Some dinosaurs looked like birds. Some prehistoric birds looked like dinosaurs, and some birds that are still around echo dinosaurs. That doesn’t mean feathers and wings always make a bird—or a dinosaur.
Wulong bohaiensis was a small feathered therapod that lived 120 million years ago in what is now China, going twice as far back as T. rex. The dinosaur species this creature is most closely related to is (another star of Jurassic Park) the Velociraptor. “Wulong” translates to “dancing dragon,” and the fantastic specimen, which is preserved so well that even some of its feathers are frozen in time, is not only dragon-like, but also birdlike. The thing is that the bones and feathers revealed this newly unearthed dino to be a juvenile who went through different growing pains than birds.
Microraptorine dromeasaurs like W. bohaiensis were literally micro-raptors who were fast on their scaly feet. These feathered lizards that ran around during the Early Cretaceous were probably difficult to catch and also related to birds, even though they weren’t birds themselves. All microraptorians except one have been found in the same region of northeastern China. W. bohaiensis is part of the Jehol biota, one of the richest fossil deposits ever discovered. The Jehol biota has revealed an extraordinary variety of species that thrived during a period of constant volcanic activity. Many feathered dinosaurs have been found impeccably preserved in this deposit, which is why scientists were able to learn so much about this dancing dragon.
“The new dinosaur fits in with an incredible radiation of feathered, winged animals that are closely related to the origin of birds,” said postdoctoral researcher Ashley Poust of the San Diego Natural History Museum and UC Berkeley, who recently published a study in The Anatomical Record. “Studying specimens like this not only shows us the sometimes surprising paths that ancient life has taken, but also allows us to test ideas about how important bird characteristics, including flight, arose in the distant past.”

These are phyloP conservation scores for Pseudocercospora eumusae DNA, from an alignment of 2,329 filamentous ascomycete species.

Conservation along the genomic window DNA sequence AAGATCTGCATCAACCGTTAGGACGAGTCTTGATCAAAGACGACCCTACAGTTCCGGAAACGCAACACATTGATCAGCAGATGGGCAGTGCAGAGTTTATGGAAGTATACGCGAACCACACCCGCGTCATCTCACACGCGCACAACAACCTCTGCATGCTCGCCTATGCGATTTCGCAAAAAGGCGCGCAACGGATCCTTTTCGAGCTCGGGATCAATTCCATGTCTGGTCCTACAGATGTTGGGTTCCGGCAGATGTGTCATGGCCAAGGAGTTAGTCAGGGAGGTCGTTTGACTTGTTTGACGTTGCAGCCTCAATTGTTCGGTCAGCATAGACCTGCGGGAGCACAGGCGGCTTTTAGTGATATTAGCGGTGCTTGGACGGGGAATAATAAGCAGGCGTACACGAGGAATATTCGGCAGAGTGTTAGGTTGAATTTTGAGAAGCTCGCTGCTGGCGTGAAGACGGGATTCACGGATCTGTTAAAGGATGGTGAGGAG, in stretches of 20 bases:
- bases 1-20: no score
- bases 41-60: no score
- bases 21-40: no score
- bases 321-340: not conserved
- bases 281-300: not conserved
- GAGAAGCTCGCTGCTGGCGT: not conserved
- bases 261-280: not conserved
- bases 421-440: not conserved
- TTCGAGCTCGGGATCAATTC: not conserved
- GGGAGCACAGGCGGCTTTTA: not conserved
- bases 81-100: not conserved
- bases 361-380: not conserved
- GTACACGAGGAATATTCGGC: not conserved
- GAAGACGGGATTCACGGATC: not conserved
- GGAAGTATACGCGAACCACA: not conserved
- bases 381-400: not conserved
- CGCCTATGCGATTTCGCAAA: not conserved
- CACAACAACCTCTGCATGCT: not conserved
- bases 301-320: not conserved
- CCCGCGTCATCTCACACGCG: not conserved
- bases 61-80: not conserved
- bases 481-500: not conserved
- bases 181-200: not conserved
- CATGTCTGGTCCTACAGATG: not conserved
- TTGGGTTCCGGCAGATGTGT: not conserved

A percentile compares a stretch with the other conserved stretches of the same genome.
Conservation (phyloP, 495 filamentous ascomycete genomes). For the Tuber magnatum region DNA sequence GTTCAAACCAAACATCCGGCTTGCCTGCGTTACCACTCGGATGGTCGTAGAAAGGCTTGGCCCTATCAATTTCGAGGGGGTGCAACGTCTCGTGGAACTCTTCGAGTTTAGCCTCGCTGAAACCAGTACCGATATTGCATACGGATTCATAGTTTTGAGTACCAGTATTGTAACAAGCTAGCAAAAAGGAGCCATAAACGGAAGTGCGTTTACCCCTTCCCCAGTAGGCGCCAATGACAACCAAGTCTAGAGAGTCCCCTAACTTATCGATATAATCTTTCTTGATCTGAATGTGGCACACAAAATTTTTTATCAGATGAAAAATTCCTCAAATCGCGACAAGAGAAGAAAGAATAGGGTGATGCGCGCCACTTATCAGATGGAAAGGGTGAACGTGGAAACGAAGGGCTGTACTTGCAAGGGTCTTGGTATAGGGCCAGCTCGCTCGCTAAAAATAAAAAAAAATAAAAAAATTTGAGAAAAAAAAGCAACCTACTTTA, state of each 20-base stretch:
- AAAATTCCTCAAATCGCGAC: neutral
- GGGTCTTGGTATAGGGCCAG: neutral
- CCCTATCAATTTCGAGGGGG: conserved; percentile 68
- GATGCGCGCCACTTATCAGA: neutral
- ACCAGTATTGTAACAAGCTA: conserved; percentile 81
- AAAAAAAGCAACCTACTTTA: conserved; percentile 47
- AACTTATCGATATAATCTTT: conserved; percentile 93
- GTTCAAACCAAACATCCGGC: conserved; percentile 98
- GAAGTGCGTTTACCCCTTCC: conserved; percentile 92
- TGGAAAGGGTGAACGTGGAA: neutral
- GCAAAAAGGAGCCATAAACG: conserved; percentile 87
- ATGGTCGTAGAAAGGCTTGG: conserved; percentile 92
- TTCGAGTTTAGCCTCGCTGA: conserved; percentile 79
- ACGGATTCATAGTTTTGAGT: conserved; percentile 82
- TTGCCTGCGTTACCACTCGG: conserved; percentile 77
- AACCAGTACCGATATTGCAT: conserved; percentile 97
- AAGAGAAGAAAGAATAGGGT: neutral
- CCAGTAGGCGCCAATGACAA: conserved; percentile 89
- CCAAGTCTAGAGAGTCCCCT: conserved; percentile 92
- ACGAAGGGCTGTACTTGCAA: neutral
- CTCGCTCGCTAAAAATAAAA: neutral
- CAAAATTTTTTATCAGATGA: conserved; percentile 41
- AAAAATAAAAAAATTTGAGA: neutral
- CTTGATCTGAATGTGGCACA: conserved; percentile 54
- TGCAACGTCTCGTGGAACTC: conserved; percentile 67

W. bohaiensis was in between the size of a crow and a raven. It had winglike arrays of feathers on its arms and legs and a graceful tail as long as its body, with two long plumes at the end. This kind of plumage sounds like something you would see on an adult bird of paradise, except that this was not an adult specimen. However pretty the fossil was, Poust and his colleagues needed to perform bone histology, which involved cutting up some of its bones and examining them under a microscope. It was this technique that told them they were looking at a juvenile—a juvenile with apparently mature feathers.
This is what ultimately differentiated it from birds, which typically grow very fast and reach full size before they get their full plumage. Anything really showy, especially if meant for mating, shows up last. This is what is particularly baffling about W. bohaensis.
“Either the young dinosaurs needed these tail feathers for some function we don’t know about, or they were growing their feathers really differently from most living birds,” Poust said, and added in the study that “macroscopic signs of maturity developed after the first year, but before cessation of growth, demonstrating that nonhistological indicators of adulthood may be misleading when applied to dromaeosaurids.”
Could there also be a possibility that the adult of this species had even showier feathers, and the juvenile is only giving us a glimpse? That remains buried.